PHP turns 25!
PHP is 25 years old ?!
On 08 June 1995, Rasmus Lerdorf released version 1.0 of PHP, then called Personal Home Page Tools in a mailing list.
Announcing the Personal Home Page Tools (PHP Tools) version 1.0.
These tools are a set of small tight cgi binaries written in C. They
perform a number of functions including:
- Logging accesses to your pages in your own private log files
- Real-time viewing of log information
- Providing a nice interface to this log information
- Displaying last access information right on your pages
- Full daily and total access counters
- Banning access to users based on their domain
- Password protecting pages based on users' domains
- Tracking accesses based on users' e-mail addresses
- Tracking referring URL's - HTTP_REFERER support
- Performing server-side includes without needing server support for it
- Ability to not log accesses from certain domains (ie. your own)
- Easily create and display forms
- Ability to use form information in following documents
Here is what you don't need to use these tools:
- You do not need root access - install in your
- You do not need server-side includes enabled in your server
- You do not need access to Perl or Tcl or any other script interpreter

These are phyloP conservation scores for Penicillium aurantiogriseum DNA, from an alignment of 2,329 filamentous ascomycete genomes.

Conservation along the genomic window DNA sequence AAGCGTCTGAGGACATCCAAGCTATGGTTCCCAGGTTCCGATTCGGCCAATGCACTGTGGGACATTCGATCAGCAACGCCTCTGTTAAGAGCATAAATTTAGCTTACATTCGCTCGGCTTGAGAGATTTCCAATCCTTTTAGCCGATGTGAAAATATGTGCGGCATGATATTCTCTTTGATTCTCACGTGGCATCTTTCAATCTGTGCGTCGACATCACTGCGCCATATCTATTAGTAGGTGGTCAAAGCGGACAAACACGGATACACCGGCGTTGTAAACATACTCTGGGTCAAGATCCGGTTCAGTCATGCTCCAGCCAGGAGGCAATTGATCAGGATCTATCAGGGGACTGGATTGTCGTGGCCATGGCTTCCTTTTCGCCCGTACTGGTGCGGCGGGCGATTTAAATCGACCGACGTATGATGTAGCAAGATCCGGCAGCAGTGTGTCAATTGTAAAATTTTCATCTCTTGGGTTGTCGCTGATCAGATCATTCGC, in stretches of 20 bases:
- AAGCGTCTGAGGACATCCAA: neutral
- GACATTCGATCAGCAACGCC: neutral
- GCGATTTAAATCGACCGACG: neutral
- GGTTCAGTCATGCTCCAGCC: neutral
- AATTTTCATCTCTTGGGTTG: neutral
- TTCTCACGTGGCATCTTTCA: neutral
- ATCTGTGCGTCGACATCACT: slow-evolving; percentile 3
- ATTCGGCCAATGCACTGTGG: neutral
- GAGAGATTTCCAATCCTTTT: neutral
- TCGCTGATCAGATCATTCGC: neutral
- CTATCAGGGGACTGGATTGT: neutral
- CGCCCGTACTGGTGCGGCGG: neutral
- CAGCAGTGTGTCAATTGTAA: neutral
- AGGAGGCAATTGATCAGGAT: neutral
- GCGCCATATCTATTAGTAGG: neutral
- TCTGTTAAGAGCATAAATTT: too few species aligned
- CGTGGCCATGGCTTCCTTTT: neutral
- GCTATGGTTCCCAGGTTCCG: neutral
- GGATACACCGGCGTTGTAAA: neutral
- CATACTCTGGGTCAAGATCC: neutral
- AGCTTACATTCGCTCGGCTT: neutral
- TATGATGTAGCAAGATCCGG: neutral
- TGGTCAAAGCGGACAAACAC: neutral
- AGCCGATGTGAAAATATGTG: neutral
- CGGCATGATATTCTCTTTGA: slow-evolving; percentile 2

- You do not need access to the httpd log files
The only requirement for these tools to work is that you have the
ability to execute your own cgi programs. Ask your system
administrator if you are not sure what this means.
The tools also allow you to implement a guestbook or any other form
that needs to write information and display it to users later in
about 2 minutes.
The tools are in the public domain distributed under the GNU Public
License. Yes, that means they are free!
For a complete demonstration of these tools, point your browser at:
-- Rasmus Lerdorf ras...@io.org http://www.io.org/~rasmus
A detailed history of PHP Tools/PHP/FI, and what would eventually be PHP version 3, and is well-written in php.net PHP history page.
If you would like to take a look the source code of some of these older versions, there are preserved at museum.php.net.
Thanks for Rasmus for sharing your work, and all contributors for making the awesome language PHP is today ❤.
[insert your "bUt wE nEeD gEneRicS" comment here].